While my fiction is in the same broad genre as HP or LOTR, the approach far different, and that can also cause confusion among writers we try to beta-read for and from.

  31. Oh, and Kristen, if I could draw and had millions of dollars to spend for my own animation team, I'd probably enjoy doing animation for the simple fact I don't have to defend my stories the way you often do when you're limited to words alone.

    Since I have neither, I struggle to fight through the discouraging comments and ignorant remarks.

  32. Janice, I honestly had the same issue about the setup of class factions in Divergent. Actually to be honest, while reading Divergent, I remember thinking that human beings, with so many types of personalities, characters, strengths/gifts, tendencies (sometimes we're brave, other days, not so much), instabilities and such (and we can change over time) cannot be readily classified into 5 virtues. That aspect of the novel interrupted my reading, I have to admit. It sort of made me go, "huh?" Does that mean an author can write a book about a world or society in which human beings were happy all the time? (Maybe this is a bad example.) What if…the world was filled with happy people, just always happy; no depression, no anger; no moodiness. And all the tests on the humans in the world, revealed that they were all really happy.Then the author sets up a story in this setting/world of happy people. The reader might think: that's impossible because it's not human nature, that's not real. Or the reader might just accept it as it is, after all, this is a fictional world. I think I would accept the fiction world of happy people better (i.e. my reading wouldn't be interrupted) if the story revealed the reason, like the happy parts of people's brains were amplified some way or the human genome got altered and mainly selected for happy genes. I want there to be a 'realistic reason' in the story, even if the 'realistic reason', isn't even possible or real in our real life world. (The reasons don't need to be infodump or a dissertation-level explanation.) It's just that, even in the imaginary fiction world, my brain needs to make sense of it, like how magic has to make sense (or follow the rules) in the fiction world. I think that's part of world-building. I think I'm probably babbling now - probably stating the obvious! That's my 2 cents. In the end, I enjoyed reading Divergent anyway, once I got over the "huh?" part. Great post, Janice!

  33. This comment thread definitely is forming into quite the discussion.

    For example, I'm having my own talk with a few other writers about Delirium over at the TV Tropes forums.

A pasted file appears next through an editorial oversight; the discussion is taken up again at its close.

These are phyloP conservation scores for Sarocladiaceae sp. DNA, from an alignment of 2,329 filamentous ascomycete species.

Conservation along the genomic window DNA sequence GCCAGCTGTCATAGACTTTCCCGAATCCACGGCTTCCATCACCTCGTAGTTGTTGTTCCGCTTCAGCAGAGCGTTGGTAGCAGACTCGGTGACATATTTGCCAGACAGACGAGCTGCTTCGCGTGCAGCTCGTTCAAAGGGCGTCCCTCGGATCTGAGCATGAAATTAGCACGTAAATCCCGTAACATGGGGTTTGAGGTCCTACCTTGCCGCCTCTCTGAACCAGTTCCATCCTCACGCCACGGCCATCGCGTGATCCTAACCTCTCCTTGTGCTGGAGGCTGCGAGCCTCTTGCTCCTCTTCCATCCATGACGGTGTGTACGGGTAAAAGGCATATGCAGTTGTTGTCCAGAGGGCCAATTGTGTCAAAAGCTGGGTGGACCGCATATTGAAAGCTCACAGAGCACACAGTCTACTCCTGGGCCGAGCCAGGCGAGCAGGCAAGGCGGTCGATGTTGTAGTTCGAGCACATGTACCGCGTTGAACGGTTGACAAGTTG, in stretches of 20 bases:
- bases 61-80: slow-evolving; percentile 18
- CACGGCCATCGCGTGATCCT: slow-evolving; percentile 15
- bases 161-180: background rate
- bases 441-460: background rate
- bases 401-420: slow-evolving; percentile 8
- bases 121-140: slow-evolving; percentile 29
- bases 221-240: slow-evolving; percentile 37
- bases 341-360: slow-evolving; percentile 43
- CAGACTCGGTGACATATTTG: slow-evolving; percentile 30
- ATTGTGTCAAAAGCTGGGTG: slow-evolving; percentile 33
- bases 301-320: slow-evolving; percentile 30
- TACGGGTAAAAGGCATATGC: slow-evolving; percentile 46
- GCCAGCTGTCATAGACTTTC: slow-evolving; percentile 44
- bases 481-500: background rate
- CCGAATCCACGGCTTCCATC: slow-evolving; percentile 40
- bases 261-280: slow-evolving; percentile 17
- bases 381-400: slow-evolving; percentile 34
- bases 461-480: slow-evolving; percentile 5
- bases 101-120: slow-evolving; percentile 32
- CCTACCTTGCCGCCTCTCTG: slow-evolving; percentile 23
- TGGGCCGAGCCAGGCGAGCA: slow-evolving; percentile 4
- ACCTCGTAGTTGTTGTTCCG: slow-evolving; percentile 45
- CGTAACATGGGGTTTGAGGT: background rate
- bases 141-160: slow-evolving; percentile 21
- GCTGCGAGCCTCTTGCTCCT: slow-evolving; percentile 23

Really, suspension of disbelief is quite the subject, because it's so subjective!

  34. Leanna, that's how I feel, though I do expect authors to give me at least a base level explanation. I've also found that what the "hard to believe" element is matters. If it's a great idea, plausible or not, I'll more likely buy it.

    Jami, oo rough place to be in with your story. That's probably made even harder by the popularity of dystopian fiction. Things that aren't necessarily dystopian are being labeled as such to cash in on the trend. (My UK publisher has Shifter as dystopian, and I don't thin it is at all except by the most general definition of broken society) I think a true dystopian novel has to have those sociological elements and arguments. It's more than just setting. The broken society needs to be making some kind of a point about the real world.

    Angela, I think that plays a big role. I know I'll buy things from fantasy that I wouldn't from contemporary. The more real a story is trying to be, the more realism I expect.

    Laura, I think you've hit on another big element--writer skill. It only takes a few subtle words to make something believable, but if those words are missing it can really yank a reader out of that world.

    Minuteman, I just said to Jami above something similar. Dystopians need that caution to be real dystopians. Which might actually be why some of the things that bother some people about them don't bother me. I see them as fantasy or sci fi first, dystopian second. I don't mind what Captain Mal does as long and I can come along ;)

    Kirsten, lol. I do that too. Isn't it crazy to accept so much, then one weird thing happens and you can't accept it. My husband will do that, and then I'll turn to him and say "you bought the dead guy coming back to life, but this you have a problem with?"

    Jami, good point re allegory. I guess dystopia is more fantasy/light sci fi based right now because of the flood, but there are examples of it in all kinds of genres. One book that pops to mind is The Last Town on Earth. Historical, literary, based on a true story, but it has a lot of dystopian elements to it (cautionary tale, broken society, a society created as a utopia fell) that it does quality.

    It has been interesting! Glad I finally got this post done. It's been half written for months :)

    Rachel, that's what really makes me nuts. Someone will buy it in TV but not a book. Although to be honest, I'm kinda like that. I do expect more from a book than TV, but I also understand the limits of TV. But I'm far more likely to yell at the TV for it (yeah, I do that) than be bothered by it in a book. Kind of a strange thing now that I write it down.

    Taurean, no worries, I just saw that you took a hard turn there and wanted to bring you back :)

    Eisen, it's not realistic, but it's a strong metaphor for class separations and a drastic level or partisan politics. And it was explained in the beginning with enough of a "okay, this is why" that I accepted the premise. I guess I never expected it to be real, just pose an interesting question.

    Though I'd actually love to see a book where everyone is happy all the time and what happens. That's a great what if premise.